- Study protocol
- Open Access
'BeSAFE', effect-evaluation of internet-based, tailored safety information combined with personal counselling on parents' child safety behaviours: study design of a randomized controlled trial
BMC Public Health volume 10, Article number: 466 (2010)
Injuries in or around the home are the most important cause of death among children aged 0-4 years old. It is also a major source of morbidity and loss of quality of life. In order to reduce the number of injuries, the Consumer Safety Institute introduced the use of Safety Information Leaflets in the Netherlands to provide safety education to parents of children aged 0-4 years. Despite current safety education, necessary safety behaviours are still not taken by a large number of parents, causing unnecessary risk of injury among young children. In an earlier study an E-health module with internet-based, tailored safety information was developed and applied. It concerns an advice for parents on safety behaviours in their homes regarding their child. The aim of this study is to evaluate the effect of this safety information combined with personal counselling on parents' child safety behaviours.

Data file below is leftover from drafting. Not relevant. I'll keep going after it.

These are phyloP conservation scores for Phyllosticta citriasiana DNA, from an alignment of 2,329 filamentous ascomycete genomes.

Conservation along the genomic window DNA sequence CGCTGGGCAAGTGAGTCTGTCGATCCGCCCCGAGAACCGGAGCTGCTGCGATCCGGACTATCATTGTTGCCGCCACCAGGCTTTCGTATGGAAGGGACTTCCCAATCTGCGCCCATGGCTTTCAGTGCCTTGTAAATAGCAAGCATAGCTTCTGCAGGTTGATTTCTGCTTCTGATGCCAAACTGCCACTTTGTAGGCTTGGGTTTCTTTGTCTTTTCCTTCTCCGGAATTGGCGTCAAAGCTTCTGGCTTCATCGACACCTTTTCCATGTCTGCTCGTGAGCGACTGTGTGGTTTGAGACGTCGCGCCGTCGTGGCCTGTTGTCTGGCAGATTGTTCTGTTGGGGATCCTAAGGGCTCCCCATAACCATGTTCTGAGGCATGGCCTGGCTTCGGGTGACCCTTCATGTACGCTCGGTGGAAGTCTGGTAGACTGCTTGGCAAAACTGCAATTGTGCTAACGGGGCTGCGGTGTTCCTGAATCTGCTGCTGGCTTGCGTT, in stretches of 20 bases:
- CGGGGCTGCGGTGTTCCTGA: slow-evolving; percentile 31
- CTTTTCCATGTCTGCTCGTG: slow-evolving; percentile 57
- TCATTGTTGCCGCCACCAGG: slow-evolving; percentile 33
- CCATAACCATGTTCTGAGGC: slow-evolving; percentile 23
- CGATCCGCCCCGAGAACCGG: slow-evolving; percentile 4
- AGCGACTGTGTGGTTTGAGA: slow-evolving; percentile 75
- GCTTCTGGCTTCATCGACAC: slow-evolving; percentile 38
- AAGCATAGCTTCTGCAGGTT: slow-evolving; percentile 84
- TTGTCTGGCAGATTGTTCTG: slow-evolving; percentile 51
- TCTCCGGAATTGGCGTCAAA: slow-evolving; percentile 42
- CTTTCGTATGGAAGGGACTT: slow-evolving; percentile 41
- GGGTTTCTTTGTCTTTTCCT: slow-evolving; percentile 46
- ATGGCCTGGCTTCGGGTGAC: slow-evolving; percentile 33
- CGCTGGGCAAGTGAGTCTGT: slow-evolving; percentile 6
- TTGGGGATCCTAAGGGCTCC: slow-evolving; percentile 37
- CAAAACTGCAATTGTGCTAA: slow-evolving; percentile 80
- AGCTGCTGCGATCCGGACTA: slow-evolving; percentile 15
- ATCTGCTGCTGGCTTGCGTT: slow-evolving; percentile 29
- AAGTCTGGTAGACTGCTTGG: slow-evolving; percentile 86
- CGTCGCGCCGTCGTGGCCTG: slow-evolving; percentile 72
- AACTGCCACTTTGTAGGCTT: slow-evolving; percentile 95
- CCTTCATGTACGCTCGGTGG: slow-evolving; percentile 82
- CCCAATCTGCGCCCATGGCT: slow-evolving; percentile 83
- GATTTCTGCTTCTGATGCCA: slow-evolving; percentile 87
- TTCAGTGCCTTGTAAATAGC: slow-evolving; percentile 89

Parents who are eligible for the regular well-child visit with their child at child age 5-8 months are invited to participate in this study. Participating parents are randomized into one of two groups: 1) internet-based, tailored safety information combined with personal counselling (intervention group), or 2) personal counselling using the Safety Information Leaflets of the Consumer Safety Institute in the Netherlands for children aged 12 to 24 months (control group). All parents receive safety information on safety topics regarding the prevention of falling, poisoning, drowning and burning. Parents of the intervention group will access the internet-based, tailored safety information module when their child is approximately 10 months old. After completion of the assessment questions, the program compiles a tailored safety advice. The parents are asked to devise and inscribe a personal implementation intention. During the next well-child visit, the Child Health Clinic professional will discuss this tailored safety information and the implementation intention with the parents. The control group will receive usual care, i.e. the provision of Safety Information Leaflets during their well-child visit at the child's age of 11 months.